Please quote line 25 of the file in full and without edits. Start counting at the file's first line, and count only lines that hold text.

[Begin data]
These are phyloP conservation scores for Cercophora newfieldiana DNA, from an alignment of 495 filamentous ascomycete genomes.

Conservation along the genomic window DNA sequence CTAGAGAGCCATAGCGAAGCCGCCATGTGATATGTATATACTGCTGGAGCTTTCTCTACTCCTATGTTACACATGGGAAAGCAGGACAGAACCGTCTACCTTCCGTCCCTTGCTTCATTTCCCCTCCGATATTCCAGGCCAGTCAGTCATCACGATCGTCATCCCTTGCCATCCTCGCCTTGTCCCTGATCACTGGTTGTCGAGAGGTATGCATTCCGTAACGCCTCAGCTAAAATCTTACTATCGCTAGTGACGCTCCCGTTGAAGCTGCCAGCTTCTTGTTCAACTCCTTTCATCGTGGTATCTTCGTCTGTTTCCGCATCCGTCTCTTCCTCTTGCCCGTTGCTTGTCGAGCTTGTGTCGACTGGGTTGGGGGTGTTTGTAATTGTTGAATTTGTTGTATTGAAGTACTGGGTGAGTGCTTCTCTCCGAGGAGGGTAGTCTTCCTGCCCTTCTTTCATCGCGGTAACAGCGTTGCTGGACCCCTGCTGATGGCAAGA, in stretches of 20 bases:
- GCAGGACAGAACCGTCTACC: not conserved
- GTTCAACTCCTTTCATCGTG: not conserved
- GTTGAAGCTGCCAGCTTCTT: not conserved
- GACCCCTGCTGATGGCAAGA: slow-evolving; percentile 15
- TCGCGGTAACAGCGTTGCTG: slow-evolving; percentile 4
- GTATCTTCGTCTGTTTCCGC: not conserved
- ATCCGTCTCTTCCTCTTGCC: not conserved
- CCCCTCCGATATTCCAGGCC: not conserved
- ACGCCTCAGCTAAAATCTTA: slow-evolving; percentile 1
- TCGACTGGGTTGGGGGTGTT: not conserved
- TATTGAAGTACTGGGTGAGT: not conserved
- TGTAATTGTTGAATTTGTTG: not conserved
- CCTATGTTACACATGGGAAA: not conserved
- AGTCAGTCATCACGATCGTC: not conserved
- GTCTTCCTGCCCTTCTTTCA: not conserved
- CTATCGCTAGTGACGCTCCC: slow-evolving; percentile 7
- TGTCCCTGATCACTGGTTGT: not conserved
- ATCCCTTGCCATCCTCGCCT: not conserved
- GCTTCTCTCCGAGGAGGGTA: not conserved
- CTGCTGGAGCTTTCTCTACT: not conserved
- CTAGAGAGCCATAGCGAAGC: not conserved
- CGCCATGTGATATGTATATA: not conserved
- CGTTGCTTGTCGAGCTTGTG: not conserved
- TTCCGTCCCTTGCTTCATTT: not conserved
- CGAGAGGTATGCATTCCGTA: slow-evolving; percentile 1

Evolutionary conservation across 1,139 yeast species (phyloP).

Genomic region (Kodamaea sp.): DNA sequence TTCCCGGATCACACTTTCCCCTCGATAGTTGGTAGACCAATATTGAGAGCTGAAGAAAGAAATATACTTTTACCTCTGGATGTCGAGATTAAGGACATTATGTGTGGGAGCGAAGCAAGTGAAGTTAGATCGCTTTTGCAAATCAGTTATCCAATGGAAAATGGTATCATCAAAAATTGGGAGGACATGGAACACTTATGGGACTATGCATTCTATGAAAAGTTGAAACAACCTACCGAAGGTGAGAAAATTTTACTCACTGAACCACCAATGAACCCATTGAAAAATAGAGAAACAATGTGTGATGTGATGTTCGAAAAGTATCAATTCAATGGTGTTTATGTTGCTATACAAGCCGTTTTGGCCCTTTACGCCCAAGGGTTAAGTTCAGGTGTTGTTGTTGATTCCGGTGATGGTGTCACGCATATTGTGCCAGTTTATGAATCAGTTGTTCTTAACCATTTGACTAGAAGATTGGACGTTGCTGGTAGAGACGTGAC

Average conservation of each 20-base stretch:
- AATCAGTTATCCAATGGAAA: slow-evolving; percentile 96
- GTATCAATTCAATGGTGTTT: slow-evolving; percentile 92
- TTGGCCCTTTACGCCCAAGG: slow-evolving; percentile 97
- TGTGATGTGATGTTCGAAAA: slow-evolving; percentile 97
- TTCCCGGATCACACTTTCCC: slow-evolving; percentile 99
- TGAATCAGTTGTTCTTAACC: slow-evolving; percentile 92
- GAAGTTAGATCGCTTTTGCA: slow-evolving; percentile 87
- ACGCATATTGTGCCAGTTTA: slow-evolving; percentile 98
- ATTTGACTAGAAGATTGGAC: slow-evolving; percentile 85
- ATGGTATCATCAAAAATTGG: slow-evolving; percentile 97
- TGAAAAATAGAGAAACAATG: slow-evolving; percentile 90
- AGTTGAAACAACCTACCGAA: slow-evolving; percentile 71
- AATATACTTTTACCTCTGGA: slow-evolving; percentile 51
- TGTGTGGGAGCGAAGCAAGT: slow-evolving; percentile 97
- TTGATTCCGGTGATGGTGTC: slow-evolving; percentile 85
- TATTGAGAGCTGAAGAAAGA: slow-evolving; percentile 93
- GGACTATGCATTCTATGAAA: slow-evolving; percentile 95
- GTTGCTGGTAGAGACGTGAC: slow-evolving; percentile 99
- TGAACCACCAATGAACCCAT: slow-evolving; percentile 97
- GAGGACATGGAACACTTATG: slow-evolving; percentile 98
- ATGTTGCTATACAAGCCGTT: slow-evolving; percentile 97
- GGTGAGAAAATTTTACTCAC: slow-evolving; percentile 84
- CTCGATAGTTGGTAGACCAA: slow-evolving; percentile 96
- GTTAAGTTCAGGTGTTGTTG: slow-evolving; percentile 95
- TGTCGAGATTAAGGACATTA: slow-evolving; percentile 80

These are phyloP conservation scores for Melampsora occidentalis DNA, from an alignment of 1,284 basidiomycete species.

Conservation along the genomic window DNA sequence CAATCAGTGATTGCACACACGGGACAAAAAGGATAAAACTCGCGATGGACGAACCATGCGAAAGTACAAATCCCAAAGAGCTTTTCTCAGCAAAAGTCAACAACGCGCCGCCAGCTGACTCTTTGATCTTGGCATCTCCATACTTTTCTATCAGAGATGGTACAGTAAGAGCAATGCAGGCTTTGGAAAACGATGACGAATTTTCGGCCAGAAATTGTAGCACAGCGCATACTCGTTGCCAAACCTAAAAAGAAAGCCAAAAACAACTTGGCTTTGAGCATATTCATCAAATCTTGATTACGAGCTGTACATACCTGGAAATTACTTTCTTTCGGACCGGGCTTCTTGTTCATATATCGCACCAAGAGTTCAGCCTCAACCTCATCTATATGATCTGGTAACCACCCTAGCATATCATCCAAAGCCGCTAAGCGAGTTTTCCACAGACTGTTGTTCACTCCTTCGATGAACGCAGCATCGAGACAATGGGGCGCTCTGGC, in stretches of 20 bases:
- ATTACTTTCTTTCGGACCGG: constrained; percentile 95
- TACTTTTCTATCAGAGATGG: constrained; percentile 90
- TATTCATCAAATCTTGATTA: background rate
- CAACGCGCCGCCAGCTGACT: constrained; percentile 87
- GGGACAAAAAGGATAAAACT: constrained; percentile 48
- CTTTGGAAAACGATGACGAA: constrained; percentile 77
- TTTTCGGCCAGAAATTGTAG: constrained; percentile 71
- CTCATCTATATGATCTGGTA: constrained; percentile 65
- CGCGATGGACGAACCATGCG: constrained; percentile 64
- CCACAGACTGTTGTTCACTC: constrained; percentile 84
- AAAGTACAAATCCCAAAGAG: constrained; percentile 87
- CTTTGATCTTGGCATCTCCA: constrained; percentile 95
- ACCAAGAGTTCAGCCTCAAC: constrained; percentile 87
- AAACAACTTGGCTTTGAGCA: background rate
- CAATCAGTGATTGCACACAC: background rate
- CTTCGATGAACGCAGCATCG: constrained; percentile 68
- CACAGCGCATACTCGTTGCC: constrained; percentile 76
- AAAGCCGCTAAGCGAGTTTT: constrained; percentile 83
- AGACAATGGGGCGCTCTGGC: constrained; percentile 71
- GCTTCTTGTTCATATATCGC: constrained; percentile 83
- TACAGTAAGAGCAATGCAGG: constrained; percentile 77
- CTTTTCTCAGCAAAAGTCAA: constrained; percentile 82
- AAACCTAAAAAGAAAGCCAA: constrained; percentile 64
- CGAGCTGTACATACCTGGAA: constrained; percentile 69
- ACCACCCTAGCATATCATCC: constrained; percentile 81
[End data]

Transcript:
- CGTTGCTTGTCGAGCTTGTG: not conserved